or, How I Learned to Stop Worrying and Love the $10 Big Mac
I’m just going to go ahead and recap my first few hours of this last weekend (which started, naturally, on Tuesday night) in bullet point form:
- Tuesday night, 9 PM: Go to a bar called “The Irish Pub”. Proceed to speak English and watch Bayern München dominate its way into the Champion’s League, uh, championship.
- 11 PM: End up in a German apartment, celebrating with champagne in €50 glasses.
- 11:19 PM: Apartment is by now down €150 in glassware. Leave.
- Wednesday morning, 2:30 AM: Sleep.
- 4:00 AM: Wake up.
- 4:30 AM: Manage to somnambulate myself into a taxi, head to the airport.
- 5:00 – 5:10 AM: Get in line to check in.
- 5:10 – 5:12 AM: Terrifying moments of dawning comprehension as my brain slowly and sleepily struggles with the realization that my group’s tickets to Copenhagen are booked for tomorrow morning.
- 5:13 AM: Panic.
- 5:14 AM: Get in line to buy new tickets.
- 5:20 AM: Drop €90 on a correct ticket which originally cost €30.
- 5:21 AM: Get in line to check in.
- 5:30 AM: Actually check in.
- 6:35 AM: Flight leaves, my row is empty, I pass out across three seats.
- 7:30 AM: Woken up by excited squeals of “Look the Danish windmills!”
- 7:35 AM: Willkommen in Dänemark.
Now a brief interregnum here to explain a few things: I’m supposed to be meeting my friend Tiffany who’s studying abroad in Copenhagen at around 9 AM. She’s going to show us around the city. On Tuesday night she sent me a text message with the information about where to meet, etc, etc, etc, and I’ve also read an email from her about how to get into the city from the airport. All good, right? Well, yeah, except that I turned my phone off on the airplane, like ya do. But my cheap-ass pay-as-you-go phone requires you to input the PIN every time it’s turned on. And on Wednesday morning, my PIN number was conveniently located on my desk in Berlin. So I have no phone. I am operating purely off of memory and an average of maybe four hours of sleep a night for the past week and a half. This is not a winning combination. Anyway, now back to our regularly scheduled programming:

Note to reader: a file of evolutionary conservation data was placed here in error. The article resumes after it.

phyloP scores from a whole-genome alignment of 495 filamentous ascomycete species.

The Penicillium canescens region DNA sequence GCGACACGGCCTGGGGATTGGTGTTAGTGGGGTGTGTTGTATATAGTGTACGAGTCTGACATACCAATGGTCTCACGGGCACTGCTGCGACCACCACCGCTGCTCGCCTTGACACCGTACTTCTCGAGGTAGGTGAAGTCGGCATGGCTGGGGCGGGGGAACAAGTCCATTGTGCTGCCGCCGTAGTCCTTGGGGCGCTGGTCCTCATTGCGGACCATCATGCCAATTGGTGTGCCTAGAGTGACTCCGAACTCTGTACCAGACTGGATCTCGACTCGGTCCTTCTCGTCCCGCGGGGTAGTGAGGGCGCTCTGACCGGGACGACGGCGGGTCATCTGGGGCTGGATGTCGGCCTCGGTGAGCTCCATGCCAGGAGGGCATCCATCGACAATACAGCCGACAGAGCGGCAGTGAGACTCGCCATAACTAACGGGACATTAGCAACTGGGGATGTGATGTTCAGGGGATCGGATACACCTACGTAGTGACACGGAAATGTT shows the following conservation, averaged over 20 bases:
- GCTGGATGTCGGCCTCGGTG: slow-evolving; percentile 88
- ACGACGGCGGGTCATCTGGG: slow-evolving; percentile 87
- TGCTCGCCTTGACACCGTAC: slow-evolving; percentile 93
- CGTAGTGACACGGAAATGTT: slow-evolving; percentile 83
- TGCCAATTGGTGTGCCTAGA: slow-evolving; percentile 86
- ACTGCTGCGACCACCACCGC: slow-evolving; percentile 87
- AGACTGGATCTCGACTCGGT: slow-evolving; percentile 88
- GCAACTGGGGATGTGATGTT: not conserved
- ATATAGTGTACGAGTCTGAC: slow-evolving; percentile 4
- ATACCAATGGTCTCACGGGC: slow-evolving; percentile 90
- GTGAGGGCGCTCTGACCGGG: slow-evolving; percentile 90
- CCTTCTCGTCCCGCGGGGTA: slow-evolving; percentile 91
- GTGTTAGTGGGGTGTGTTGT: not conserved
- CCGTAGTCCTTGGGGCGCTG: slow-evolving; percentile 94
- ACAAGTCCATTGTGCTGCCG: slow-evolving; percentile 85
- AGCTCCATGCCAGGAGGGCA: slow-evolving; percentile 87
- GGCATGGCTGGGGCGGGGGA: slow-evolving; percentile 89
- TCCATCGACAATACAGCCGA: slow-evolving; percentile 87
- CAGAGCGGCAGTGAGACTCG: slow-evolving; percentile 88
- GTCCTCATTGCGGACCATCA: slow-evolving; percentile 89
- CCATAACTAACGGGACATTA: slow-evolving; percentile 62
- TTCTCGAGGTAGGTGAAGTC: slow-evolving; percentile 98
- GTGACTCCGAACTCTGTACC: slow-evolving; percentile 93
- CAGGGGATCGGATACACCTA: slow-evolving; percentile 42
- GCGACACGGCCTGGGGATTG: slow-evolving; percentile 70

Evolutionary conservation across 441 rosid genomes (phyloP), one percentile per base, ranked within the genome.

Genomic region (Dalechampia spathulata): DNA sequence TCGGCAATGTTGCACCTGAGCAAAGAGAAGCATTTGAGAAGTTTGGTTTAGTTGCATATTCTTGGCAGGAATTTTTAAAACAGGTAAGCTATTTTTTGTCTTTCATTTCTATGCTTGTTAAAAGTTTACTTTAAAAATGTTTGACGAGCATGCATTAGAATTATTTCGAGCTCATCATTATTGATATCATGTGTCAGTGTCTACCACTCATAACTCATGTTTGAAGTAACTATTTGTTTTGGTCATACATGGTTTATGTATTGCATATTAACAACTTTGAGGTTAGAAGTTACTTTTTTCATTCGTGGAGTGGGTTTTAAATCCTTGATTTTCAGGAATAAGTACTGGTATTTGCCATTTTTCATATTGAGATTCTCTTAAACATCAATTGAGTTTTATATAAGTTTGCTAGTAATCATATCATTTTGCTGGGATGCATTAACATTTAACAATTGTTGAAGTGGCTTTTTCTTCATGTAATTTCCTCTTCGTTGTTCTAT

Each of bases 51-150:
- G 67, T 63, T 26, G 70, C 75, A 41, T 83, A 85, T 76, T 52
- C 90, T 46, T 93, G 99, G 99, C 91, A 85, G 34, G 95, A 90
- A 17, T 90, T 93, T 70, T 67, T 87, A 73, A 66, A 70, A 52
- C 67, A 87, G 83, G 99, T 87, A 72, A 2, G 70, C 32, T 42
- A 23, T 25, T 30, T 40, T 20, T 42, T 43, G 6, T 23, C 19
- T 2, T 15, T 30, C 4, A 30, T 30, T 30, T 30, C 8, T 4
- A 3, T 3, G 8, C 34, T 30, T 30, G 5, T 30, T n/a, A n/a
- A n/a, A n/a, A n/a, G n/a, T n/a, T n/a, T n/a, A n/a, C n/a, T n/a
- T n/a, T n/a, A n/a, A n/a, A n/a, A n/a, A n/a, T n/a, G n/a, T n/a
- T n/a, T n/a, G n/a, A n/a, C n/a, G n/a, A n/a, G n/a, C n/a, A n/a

- 7:45 AM: Spend at least ten minutes looking for an ATM.
- 7:55 AM: Spend at least twenty minutes trying to buy a train ticket.
- 8:15 AM: Follow the signs in the airport that say “TRAIN”. This is important. Tiffany has said to take the metro train from the airport to Copenhagen. She has said that the airport is the end of the line. She has said that the trains only run one direction. She has said it is impossible to get on the wrong train. Impossible.
- 8:18 AM: Get on the wrong train.
- 8:20 AM: Do not realize in the slightest we have gotten on the wrong train. Start going over a rather long bridge. For probably the next ten minutes we proceed to be loud, obnoxious tourists on this train full of Scandinavians (all of which, I’m sure, spoke English), talking about how excited we are to be in Denmark, und so weiter. I’m just happy to have made it, really.